Trump to issue order allowing sanctions on foreigners meddling in U.S

Trump to issue order allowing sanctions on foreigners meddling in U.S. elections

Trump to target election meddling with new sanctions order

President Donald Trump has signed an executive order that would allow his administration to target individuals or nations who seek to interfere in USA elections, sending a signal to Russian Federation and others following efforts to meddle in his own election.

The White House has worked to push back against accusations that Trump was not seriously committed to aggressively protecting USA elections from interference, especially after his press conference with Russian President Vladimir Putin in July.

The sanctions authority would be the latest effort by the Trump administration to address to concerns raised by USA intelligence agencies that Russian Federation is seeking to interfere in the 2018 US elections after doing so two years ago.

While Coates said that "we have not seen the intensity of activity from 2016", the intelligence community has seen signs that there are efforts underway by a number of actors to manipulate the political process this year.

"It's more than Russian Federation here that we are looking at", Coats said, noting that there have been signs of election interference coming from China, Iran and North Korea.

That drew outrage from both Republican and Democrats.

Trump's national security adviser John Bolton denied that harsh reaction to Trump's Helsinki meeting with Putin was partly what spurred the decision to sign the new order. With the current climate focused on Russian interference, Bolton was quick to clarify that the executive order is "not country-specific" and that Trump "cares deeply about it". The attorney general and Department of Homeland Security then have another 45 days to assess whether sanctions should be imposed.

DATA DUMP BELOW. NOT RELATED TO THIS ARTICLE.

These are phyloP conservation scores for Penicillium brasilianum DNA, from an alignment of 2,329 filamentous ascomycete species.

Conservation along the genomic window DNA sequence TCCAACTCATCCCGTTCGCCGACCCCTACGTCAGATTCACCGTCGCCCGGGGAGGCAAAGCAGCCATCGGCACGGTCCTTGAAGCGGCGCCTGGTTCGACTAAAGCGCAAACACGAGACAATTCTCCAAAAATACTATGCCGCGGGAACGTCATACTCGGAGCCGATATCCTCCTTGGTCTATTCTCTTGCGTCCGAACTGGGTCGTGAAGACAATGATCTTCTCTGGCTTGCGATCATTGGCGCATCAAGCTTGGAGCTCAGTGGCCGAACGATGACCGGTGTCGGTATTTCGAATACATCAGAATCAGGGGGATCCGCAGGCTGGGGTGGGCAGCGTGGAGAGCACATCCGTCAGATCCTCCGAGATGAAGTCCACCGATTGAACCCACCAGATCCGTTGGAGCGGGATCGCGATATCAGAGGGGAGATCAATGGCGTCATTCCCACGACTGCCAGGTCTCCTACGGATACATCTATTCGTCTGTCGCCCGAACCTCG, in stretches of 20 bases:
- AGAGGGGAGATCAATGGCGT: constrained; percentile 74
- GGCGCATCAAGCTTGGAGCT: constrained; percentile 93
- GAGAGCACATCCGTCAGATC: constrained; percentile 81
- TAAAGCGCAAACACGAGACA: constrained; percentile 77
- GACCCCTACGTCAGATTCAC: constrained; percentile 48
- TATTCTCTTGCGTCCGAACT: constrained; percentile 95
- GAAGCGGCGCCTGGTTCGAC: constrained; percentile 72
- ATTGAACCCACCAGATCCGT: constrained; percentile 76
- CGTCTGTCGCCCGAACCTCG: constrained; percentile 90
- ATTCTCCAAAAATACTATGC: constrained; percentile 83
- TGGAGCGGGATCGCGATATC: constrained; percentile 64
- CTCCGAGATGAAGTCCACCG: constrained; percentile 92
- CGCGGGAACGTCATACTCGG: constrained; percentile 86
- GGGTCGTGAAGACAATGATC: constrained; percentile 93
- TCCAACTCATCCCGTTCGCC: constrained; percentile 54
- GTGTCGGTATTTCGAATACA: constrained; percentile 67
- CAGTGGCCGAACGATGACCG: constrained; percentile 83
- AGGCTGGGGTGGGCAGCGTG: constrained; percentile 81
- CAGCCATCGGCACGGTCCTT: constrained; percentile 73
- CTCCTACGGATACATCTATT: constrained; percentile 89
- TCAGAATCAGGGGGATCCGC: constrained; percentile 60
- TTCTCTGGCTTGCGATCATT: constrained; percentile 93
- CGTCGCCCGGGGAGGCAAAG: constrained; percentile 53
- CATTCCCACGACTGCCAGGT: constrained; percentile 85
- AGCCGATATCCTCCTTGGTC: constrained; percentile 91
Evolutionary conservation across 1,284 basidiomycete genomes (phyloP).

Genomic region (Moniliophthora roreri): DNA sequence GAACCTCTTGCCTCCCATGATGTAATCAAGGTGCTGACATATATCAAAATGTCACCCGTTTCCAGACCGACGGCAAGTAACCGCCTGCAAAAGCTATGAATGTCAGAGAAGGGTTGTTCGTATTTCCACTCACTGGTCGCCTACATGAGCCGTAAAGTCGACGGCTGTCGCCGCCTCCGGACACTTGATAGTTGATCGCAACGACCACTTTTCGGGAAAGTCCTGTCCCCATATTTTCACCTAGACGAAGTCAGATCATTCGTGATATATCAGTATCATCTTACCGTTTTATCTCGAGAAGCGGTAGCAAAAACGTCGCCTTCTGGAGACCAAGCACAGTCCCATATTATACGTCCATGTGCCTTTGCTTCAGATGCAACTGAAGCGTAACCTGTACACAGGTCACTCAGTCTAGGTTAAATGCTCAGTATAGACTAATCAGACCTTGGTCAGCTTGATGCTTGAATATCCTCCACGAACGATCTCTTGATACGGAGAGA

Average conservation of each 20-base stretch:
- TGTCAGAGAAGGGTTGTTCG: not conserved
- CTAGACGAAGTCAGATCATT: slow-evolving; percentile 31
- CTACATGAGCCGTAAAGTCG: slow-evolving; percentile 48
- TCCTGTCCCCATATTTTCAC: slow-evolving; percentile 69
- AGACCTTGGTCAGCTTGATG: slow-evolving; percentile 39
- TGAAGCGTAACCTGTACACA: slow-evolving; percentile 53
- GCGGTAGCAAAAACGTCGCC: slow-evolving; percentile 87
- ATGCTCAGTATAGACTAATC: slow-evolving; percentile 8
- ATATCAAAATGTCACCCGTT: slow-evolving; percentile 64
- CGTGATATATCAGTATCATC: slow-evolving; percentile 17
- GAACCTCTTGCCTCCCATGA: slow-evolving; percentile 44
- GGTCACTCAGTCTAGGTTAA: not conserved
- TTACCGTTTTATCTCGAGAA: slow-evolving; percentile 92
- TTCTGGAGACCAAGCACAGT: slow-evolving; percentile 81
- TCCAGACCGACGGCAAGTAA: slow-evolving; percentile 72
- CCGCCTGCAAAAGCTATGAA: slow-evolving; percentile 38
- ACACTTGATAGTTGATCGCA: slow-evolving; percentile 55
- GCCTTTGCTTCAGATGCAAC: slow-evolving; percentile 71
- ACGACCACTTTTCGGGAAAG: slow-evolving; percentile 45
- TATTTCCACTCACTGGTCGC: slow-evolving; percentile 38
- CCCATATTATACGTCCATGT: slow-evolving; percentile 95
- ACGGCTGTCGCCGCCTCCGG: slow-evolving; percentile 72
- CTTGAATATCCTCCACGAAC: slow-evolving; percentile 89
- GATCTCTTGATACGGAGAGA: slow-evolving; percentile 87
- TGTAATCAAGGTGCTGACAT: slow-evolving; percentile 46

U.S. intelligence agencies concluded in 2016 that Russian Federation was behind an effort to tip the scale of the USA election against Hillary Clinton, with a state-authorised campaign of cyber-attacks and fake news stories planted on social media.

The State and Treasury departments would decide on appropriate additional sanctions to recommend and impose, he said.

At their summit in Helsinki, Trump downplayed USA intelligence assessments that Russian Federation was responsible for cyberattacks on Democrats ahead of the 2016 election.

Director of National Intelligence Dan Coats told reporters on Wednesday that the United States is not now seeing a Russian interference campaign, but warned that "it's only a keyboard click away".

The lawmakers said Trump's executive order does not change the need for legislation. They said Trump's order recognizes the threat, but doesn't go far enough. That's according to sources, who exclusively told Reuters an executive order could be signed by President Donald Trump as early as Wednesday (September 12).

Sanctions authorized in the executive order include blocking of assets, transfer of property, USA investment in sanctioned companies, and restriction of travel. Instead, he seemed to accept Putin's denials that Moscow sought to influence the presidential contest. He said he was in talks with lawmakers about possible legislation. Russian entities have not targeted those systems to the degree they did in 2016, Coats said Wednesday. He has cited US sanctions and the expulsion of alleged Russian spies from the U.S.

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